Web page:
CBC16: Firestone Walker’s Macon on How to Improve Sales

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To grow a brewery’s brand, a sales team needs understands the culture, whether that sales rep works in the brewery’s market or across the country.

After helping build Colorado’s New Belgium’s brand for 14 years starting to 2000, David Macon moved on to California and joined Firestone Walker in 2014 as the company’s VP of Sales and Marketing.

Macon spoke Wednesday, May 4, at the 2016 Craft Brewers Conference in Philadelphia to a large and very engaged audience that peppered him with an array of questions after he presented his “Training Successful Sales Reps” seminar.

Firestone Walker is 13th in the country in terms of volume sold with markets in 21 states. Most recently the brewery added Montana.. He stressed that sales is the conduit between you and your brewery.

“Remember there is a lot of mediocre beer sold by great sales teams,” he noted.
There can be bad reps, he said, and some reps are born sellers, but you can create a beer rep that doesn’t have a beer sales background by teaching them the industry.

“They can be anybody. They can come from many walks of life,” he said, “Personality, can’t be taught. Your mom and dad and how you were raised does that. Beer can be taught.”

Teaching how to sell isn’t as easy.

With now 640 breweries in California, Macon said it can be tough to standout in the crowded marketplace. He helped create a new vision for Firestone Walker nearly two years ago and laid out his game plan to share with the crowd full of brewery marketing managers, owners and sales reps.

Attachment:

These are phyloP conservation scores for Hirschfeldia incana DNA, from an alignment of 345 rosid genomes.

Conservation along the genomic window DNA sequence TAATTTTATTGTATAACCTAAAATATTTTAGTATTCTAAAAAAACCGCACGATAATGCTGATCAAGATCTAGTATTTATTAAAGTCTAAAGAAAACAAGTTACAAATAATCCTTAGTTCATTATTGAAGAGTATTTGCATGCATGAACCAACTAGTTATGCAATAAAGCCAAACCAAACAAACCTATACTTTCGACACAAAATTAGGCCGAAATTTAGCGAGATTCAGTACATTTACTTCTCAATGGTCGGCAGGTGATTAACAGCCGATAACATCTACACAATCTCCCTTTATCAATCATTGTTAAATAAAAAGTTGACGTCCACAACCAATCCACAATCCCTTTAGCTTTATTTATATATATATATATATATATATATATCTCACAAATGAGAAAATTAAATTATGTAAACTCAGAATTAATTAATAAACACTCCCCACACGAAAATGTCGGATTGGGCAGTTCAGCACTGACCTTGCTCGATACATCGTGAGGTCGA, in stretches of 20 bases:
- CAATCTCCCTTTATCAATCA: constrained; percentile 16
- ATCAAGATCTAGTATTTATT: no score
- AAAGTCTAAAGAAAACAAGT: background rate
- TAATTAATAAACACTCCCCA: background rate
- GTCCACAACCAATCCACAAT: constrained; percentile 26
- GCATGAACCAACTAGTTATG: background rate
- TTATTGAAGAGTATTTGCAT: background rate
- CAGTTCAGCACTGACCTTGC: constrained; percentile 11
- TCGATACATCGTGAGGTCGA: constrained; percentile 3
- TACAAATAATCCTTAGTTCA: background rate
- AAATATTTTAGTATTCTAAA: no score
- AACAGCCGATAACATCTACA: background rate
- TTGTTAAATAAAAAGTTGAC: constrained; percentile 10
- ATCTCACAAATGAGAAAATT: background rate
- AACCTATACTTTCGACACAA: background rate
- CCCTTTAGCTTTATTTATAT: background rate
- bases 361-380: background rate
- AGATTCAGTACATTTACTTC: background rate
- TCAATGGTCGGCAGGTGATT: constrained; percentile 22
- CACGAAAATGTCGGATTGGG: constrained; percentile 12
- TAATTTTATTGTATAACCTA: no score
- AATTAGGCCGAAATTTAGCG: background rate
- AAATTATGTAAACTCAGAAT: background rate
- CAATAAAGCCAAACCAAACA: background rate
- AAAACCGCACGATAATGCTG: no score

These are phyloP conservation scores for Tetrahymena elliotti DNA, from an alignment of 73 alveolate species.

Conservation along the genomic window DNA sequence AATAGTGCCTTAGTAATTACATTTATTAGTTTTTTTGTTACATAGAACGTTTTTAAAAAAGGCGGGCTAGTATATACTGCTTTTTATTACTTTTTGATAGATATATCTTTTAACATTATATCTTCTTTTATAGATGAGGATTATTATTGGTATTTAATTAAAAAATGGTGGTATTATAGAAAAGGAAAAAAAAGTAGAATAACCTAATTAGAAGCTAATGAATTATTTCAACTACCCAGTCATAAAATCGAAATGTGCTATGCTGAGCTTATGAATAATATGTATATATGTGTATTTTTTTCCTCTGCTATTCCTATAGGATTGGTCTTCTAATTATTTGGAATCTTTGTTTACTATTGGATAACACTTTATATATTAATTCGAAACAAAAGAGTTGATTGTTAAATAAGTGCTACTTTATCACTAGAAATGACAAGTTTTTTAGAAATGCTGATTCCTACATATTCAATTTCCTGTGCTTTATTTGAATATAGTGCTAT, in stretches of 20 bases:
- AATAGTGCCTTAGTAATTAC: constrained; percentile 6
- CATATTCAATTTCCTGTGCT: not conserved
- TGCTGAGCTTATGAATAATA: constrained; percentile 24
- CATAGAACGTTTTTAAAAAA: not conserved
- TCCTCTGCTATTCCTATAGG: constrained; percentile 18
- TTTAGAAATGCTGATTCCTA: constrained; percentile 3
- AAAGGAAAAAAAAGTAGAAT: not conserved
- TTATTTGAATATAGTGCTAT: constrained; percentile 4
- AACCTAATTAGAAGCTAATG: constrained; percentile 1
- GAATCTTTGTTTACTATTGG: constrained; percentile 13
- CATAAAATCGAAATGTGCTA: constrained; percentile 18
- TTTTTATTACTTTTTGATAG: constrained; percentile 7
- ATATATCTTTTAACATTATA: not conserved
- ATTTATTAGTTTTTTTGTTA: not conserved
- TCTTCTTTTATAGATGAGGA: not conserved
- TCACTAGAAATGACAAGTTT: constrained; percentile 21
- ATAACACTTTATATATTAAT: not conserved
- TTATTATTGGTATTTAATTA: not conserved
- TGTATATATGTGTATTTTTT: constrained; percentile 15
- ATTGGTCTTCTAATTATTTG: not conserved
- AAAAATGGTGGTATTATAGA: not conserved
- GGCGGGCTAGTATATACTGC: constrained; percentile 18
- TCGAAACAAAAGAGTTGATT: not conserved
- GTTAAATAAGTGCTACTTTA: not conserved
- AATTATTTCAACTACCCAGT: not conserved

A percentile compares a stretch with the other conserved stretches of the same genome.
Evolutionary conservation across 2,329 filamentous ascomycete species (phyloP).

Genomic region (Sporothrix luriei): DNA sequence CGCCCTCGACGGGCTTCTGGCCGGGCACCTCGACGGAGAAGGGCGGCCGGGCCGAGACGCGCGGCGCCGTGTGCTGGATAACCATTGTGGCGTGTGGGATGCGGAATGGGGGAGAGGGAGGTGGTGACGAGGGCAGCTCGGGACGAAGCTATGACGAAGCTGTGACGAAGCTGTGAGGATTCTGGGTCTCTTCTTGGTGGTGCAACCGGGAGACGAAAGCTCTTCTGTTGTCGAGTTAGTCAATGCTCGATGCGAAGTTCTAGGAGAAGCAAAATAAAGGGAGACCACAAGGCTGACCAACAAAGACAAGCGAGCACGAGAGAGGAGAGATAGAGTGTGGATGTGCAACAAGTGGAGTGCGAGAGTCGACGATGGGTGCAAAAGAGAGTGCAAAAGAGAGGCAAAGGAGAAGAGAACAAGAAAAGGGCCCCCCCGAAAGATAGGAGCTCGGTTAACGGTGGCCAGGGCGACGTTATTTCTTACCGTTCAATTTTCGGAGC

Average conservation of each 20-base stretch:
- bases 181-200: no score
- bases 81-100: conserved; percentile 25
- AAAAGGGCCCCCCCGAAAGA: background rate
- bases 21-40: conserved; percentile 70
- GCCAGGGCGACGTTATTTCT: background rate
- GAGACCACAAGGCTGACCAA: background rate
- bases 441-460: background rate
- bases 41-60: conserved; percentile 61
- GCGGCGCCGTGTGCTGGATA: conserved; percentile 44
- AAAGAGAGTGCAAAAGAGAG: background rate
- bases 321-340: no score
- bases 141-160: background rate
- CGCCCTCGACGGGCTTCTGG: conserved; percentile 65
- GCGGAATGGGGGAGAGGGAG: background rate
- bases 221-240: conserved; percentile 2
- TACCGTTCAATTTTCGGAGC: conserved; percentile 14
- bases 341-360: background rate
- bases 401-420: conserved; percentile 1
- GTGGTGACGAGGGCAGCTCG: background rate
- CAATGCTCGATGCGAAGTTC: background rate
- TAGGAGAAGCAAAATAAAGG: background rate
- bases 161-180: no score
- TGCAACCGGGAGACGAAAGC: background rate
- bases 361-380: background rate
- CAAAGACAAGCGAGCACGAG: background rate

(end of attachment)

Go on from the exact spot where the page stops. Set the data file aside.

DavidMaconOf his eight points that he touched on, a few came with budget concerns: adding a sales manager or hiring a consultant to fine tune what the brewery wants to be about in terms of what to present to buyers. Defining a strategy, and then sticking to it to the end, was also key. That was especially true for those that have multiple hats where sales is only a part of the daily job.

“We are all so busy running a “small thing” like a business that this can get left behind or dragged on for weeks or month,” he quipped.

Macon spoke about having a living document that can be updated and includes everything that a sales manager has researched, such as how many reps are needed, where to put them, sales goals, a selling philosophy, the sales process and the follow up.

Macon spoke of UCLA basketball coach John Wooden’s “Pyramid of Success” as a way to map out how a brewery could grow. And, he pointed out, it takes a team.

“It’s important to me this is not a one-person process,” he said, noting that it needs to start from the top with ownership to buy in and work through the sales and and newest sales rep. “It’s a critical phase in your development and a culture change as well.”

Macon also fielded questions and gave his thoughts on many brewery’s quandaries with topics like how to deal with an under-performing sales rep (“Make sure you are giving feedback. Are you clarifying expectations?”) or what he felt was the best metric to determine a strong sales rep. Macon said its distribution, in terms of placements, tap handles or packages, even display execution and promotional activities.

The velocity of number in selling units, he said, was “the blocking and tackling of sales.”

He also said stepping out of a comfort zone and making calls on non-buys versus current accounts needs to happen more for craft breweries to thrive.

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